- Added by: Emily Paul, Contributed by:
Summary: I propose that the meanings of vague expressions render the truth conditions of utterances of sentences containing them sensitive to our interests. For example, ‘expensive’ is analyzed as meaning ‘costs a lot’, which in turn is analyzed as meaning ‘costs significantly greater than the norm’. Whether a difference is a significant difference depends on what our interests are. Appeal to the proposal is shown to provide an attractive resolution of the sorites paradox that is compatible with classical logic and semantics.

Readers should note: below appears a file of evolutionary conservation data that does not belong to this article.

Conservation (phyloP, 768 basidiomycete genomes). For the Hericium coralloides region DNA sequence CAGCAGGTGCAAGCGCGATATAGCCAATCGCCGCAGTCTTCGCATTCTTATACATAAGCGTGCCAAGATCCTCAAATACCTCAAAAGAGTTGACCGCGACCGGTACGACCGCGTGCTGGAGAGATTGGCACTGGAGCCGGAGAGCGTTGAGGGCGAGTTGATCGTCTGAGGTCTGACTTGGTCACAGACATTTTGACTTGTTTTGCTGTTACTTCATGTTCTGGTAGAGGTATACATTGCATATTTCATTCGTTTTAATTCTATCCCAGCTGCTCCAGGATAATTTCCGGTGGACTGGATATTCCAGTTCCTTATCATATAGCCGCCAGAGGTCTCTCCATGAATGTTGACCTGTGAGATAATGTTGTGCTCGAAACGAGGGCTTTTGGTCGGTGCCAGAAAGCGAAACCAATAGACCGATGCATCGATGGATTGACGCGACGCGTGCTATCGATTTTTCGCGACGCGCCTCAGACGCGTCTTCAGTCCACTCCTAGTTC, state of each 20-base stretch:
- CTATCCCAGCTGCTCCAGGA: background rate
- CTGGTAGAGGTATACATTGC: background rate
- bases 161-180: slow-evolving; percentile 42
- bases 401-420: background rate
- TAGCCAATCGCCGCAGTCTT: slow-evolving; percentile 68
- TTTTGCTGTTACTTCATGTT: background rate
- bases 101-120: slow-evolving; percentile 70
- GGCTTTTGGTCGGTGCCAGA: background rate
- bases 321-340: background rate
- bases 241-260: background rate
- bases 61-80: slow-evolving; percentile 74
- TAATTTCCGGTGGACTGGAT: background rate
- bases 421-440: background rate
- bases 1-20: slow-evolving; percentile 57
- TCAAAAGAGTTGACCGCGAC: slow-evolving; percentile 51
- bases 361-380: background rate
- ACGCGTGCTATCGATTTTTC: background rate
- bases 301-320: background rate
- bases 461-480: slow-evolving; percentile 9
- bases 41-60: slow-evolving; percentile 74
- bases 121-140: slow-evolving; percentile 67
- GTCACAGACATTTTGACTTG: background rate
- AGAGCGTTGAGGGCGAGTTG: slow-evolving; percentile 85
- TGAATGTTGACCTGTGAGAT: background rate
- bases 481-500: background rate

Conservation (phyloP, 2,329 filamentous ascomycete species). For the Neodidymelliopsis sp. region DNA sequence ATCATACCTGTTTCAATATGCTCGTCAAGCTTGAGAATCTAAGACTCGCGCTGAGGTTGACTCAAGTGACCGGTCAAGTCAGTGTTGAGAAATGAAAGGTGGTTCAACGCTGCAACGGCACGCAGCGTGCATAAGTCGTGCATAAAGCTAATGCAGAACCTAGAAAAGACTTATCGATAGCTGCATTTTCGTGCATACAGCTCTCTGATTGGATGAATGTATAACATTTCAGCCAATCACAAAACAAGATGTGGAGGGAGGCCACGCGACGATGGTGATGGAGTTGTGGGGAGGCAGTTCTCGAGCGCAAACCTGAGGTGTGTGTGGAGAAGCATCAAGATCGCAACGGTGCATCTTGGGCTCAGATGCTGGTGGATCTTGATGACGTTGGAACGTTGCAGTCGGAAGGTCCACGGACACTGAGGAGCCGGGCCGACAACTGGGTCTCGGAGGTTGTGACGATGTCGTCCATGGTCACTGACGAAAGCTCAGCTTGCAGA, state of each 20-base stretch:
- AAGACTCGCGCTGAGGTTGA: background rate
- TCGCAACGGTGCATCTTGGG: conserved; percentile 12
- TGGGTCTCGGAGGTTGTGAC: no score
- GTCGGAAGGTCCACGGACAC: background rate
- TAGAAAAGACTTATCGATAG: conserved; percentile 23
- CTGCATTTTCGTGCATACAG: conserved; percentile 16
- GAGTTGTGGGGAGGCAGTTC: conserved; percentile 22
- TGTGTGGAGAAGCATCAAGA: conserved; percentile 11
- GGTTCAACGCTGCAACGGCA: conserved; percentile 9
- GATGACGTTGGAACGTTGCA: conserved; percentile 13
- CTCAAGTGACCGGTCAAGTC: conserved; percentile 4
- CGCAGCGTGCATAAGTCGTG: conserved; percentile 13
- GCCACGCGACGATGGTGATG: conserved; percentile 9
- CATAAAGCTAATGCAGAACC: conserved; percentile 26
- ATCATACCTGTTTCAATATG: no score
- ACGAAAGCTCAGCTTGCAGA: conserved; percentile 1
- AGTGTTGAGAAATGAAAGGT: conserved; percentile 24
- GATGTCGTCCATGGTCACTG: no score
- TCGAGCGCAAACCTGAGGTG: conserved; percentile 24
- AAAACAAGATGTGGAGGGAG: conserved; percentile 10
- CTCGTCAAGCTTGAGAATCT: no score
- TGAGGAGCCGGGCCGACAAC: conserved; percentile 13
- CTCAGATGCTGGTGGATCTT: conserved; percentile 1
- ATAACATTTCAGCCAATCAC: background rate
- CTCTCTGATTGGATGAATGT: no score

Comment: An important paper to use for an advanced UG Philosophy of Language/Metaphysics course. Would definitely need to be a core reading and be taught in a lecture first, as there are many important things going on here.Export citation in BibTeX formatExport text citationView this text on PhilPapersExport citation in Reference Manager formatExport citation in EndNote formatExport citation in Zotero format
Graff Fara, Delia. Shifting Sands: An Interest-Relative Theory of Vagueness
2000, Philosophical Topics 28(1): 45-81.